Hops could help reduce breast cancer risk
Hops, the flower cones used in beer-making, are also found in dietary supplements designed to help treat post-menopausal symptoms and other conditions. Scientists are now investigating whether an extract from the plant could also help fend off breast cancer. In the ACS journal Chemical Research in Toxicology, one team reports new lab tests on breast cells that support this possibility.
In the U.S., breast cancer is one of the most commonly diagnosed cancers in women. Exposure to estrogen has long been considered one of the risk factors associated with developing the disease, particularly in post-menopausal women. Women who are undergoing menopause often use hormone replacement therapy, or HRT, to alleviate symptoms such as hot flashes. But HRT has been linked to an increased risk of breast cancer and heart disease, so some women are turning to hops supplements, which contain phytoestrogens, as a natural alternative. However, their effect on cancer risk is unclear. Preliminary lab studies have suggested that certain active compounds from hops could have protective properties. Building on this lead, Judy L. Bolton and colleagues used an enriched hop extract to test its effects on estrogen metabolism, one of the processes in the development of breast cancer.
The researchers applied the extract to two different breast cell lines to see how they would affect estrogen metabolism. One particular hops compound called 6-prenylnaringenin, or 6-PN, boosted the cells' detoxification pathway that studies have associated with a lower risk for breast cancer. Thus the results suggest that 6-PN could have anti-cancer effects, although more studies would be needed to further investigate this possibility, the researchers say.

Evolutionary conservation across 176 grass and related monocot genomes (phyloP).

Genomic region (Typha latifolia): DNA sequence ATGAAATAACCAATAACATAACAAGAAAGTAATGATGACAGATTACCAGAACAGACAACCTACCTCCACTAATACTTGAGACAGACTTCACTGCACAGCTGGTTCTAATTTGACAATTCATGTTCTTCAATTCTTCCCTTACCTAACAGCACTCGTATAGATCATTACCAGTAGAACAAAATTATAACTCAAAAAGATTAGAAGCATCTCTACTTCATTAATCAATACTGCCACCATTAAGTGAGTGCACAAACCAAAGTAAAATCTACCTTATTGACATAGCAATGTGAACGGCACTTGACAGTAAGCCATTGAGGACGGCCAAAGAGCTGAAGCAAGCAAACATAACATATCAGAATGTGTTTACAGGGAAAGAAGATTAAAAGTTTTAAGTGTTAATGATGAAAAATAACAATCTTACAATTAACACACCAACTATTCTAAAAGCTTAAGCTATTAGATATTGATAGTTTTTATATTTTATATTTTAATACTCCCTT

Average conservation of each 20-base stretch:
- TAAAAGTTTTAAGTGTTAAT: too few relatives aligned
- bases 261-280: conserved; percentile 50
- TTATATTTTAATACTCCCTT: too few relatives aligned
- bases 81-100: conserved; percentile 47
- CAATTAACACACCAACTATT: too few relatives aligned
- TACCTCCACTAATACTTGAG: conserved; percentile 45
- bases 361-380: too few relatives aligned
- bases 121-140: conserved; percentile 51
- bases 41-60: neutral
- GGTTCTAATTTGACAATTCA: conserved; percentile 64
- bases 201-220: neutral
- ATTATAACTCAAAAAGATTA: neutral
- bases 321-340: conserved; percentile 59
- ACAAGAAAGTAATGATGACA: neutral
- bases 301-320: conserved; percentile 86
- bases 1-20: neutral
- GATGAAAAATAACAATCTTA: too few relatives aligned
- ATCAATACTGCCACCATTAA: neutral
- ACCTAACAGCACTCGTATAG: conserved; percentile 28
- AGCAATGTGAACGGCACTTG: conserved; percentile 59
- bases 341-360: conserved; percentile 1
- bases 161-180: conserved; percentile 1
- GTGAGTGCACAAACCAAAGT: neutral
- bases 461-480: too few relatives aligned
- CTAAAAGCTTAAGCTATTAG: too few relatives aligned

Humulus lupulus L. (hops) is a popular botanical dietary supplement used by women as a sleep aid and for postmenopausal symptom relief. In addition to its efficacy for menopausal symptoms, hops can also modulate the chemical estrogen carcinogenesis pathway and potentially protect women from breast cancer. In the present study, an enriched hop extract and the key bioactive compounds [6-prenylnarigenin (6-PN), 8-prenylnarigenin (8-PN), isoxanthohumol (IX), and xanthohumol (XH)] were tested for their effects on estrogen metabolism in breast cells (MCF-10A and MCF-7). The methoxyestrones (2-/4-MeOE1) were analyzed as biomarkers for the nontoxic P450 1A1 catalyzed 2-hydroxylation and the genotoxic P450 1B1 catalyzed 4-hydroxylation pathways, respectively. The results indicated that the hop extract and 6-PN preferentially induced the 2-hydroxylation pathway in both cell lines. 8-PN only showed slight up-regulation of metabolism in MCF-7 cells, whereas IX and XH did not have significant effects in either cell line. To further explore the influence of hops and its bioactive marker compounds on P450 1A1/1B1, mRNA expression and ethoxyresorufin O-dealkylase (EROD) activity were measured. The results correlated with the metabolism data and showed that hop extract and 6-PN preferentially enhanced P450 1A1 mRNA expression and increased P450 1A1/1B1 activity. The aryl hydrocarbon receptor (AhR) activation by the isolated compounds was tested using xenobiotic response element (XRE) luciferase construct transfected cells. 6-PN was found to be an AhR agonist that significantly induced XRE activation and inhibited 2,3,7,8-tetrachlorodibenzo-p-dioxin (TCDD) induced XRE activity. 6-PN mediated induction of EROD activity was also inhibited by the AhR antagonist CH223191. These data show that the hop extract and 6-PN preferentially enhance the nontoxic estrogen 2-hydroxylation pathway through AhR mediated up-regulation of P450 1A1, which further emphasizes the importance of standardization of botanical extracts to multiple chemical markers for both safety and desired bioactivity.